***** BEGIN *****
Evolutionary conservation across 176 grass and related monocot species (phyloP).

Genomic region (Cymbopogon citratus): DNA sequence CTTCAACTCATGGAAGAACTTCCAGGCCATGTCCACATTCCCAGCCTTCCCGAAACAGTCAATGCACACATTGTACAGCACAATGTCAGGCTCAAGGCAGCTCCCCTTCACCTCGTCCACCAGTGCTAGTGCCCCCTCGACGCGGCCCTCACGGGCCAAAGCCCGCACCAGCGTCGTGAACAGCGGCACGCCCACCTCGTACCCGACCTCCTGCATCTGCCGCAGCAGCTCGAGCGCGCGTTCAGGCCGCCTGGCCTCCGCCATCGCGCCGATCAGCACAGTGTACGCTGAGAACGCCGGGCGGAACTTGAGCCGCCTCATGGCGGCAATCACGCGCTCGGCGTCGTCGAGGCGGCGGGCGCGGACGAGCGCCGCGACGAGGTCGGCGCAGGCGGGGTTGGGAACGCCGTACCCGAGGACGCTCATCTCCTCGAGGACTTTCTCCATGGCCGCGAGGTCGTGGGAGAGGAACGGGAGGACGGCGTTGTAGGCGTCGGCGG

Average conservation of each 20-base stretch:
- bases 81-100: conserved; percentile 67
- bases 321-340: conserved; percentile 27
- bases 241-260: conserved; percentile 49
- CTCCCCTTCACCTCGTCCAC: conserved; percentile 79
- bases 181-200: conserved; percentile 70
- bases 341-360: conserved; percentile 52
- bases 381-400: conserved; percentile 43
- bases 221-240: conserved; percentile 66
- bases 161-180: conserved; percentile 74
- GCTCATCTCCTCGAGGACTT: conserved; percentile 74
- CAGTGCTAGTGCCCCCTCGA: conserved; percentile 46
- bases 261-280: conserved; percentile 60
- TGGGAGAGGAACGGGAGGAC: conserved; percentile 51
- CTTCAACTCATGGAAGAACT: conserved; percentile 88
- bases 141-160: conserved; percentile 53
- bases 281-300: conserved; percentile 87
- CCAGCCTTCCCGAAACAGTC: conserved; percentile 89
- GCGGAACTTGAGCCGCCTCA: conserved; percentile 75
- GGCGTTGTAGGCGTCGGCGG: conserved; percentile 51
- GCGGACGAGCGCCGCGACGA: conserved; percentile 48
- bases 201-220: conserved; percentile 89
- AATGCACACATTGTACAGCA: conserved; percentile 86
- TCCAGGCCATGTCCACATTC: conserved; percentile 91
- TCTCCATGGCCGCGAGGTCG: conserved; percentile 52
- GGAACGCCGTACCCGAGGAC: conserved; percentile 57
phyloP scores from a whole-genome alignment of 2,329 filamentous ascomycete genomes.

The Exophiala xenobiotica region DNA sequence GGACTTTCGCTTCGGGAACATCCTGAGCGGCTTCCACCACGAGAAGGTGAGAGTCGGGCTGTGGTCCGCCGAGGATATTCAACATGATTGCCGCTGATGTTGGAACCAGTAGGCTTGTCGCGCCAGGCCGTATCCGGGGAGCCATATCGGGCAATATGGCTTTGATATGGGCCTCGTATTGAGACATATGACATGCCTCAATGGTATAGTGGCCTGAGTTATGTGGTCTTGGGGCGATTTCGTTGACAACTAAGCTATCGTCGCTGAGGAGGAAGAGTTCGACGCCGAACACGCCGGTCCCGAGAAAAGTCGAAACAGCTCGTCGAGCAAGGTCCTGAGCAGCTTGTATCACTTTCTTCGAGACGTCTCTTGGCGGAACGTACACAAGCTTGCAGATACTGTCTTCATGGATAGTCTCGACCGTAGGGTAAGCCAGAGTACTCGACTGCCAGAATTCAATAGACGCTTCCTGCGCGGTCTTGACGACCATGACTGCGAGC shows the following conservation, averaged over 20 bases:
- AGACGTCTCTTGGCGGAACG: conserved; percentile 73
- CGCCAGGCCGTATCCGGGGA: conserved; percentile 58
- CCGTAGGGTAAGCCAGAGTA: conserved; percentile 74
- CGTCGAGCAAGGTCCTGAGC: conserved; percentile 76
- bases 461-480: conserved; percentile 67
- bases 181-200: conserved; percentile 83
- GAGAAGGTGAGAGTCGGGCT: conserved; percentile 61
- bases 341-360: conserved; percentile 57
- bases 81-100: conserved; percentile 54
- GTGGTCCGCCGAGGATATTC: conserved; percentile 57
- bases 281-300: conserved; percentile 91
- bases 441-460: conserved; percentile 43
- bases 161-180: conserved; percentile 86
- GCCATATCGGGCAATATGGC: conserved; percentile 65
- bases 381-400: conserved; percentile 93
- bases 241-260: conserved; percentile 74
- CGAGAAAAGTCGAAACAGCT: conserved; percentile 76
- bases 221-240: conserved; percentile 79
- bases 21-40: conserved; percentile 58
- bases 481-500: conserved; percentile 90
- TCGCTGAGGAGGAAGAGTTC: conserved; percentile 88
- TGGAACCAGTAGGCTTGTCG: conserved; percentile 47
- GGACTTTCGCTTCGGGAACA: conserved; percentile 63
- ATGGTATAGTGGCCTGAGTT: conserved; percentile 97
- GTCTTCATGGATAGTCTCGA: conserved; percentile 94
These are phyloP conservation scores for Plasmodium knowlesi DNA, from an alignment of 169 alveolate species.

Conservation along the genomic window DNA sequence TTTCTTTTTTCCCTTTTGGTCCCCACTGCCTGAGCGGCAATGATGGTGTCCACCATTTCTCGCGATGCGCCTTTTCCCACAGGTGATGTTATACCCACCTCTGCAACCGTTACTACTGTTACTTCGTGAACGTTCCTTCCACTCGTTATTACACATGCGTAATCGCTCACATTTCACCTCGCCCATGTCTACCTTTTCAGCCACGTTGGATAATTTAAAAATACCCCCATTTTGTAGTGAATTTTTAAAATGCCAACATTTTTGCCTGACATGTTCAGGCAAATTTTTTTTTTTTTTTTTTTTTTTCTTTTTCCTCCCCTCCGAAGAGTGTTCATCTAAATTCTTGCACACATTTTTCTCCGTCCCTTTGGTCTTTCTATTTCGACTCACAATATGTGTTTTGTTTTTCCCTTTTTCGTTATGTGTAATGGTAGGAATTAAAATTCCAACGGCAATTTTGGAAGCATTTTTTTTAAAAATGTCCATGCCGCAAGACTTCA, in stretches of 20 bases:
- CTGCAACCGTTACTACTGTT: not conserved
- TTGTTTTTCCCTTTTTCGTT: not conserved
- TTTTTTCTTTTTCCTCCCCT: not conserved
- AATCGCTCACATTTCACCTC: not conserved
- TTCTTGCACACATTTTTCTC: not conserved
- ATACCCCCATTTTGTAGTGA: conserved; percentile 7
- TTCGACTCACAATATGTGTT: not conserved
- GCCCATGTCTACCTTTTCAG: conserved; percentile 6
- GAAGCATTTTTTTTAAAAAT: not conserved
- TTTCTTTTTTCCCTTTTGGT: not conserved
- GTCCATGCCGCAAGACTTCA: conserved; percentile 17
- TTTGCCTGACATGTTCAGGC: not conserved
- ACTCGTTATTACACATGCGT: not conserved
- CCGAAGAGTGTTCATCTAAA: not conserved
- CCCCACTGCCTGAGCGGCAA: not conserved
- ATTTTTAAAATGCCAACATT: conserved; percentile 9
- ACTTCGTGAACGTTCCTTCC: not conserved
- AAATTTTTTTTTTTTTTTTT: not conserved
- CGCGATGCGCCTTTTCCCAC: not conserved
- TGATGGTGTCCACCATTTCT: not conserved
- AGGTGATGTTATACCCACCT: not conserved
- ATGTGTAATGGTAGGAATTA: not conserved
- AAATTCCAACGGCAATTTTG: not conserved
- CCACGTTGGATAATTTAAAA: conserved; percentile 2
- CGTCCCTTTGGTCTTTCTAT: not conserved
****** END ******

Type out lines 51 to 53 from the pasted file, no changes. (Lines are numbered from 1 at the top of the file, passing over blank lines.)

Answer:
- TCGCTGAGGAGGAAGAGTTC: conserved; percentile 88
- TGGAACCAGTAGGCTTGTCG: conserved; percentile 47
- GGACTTTCGCTTCGGGAACA: conserved; percentile 63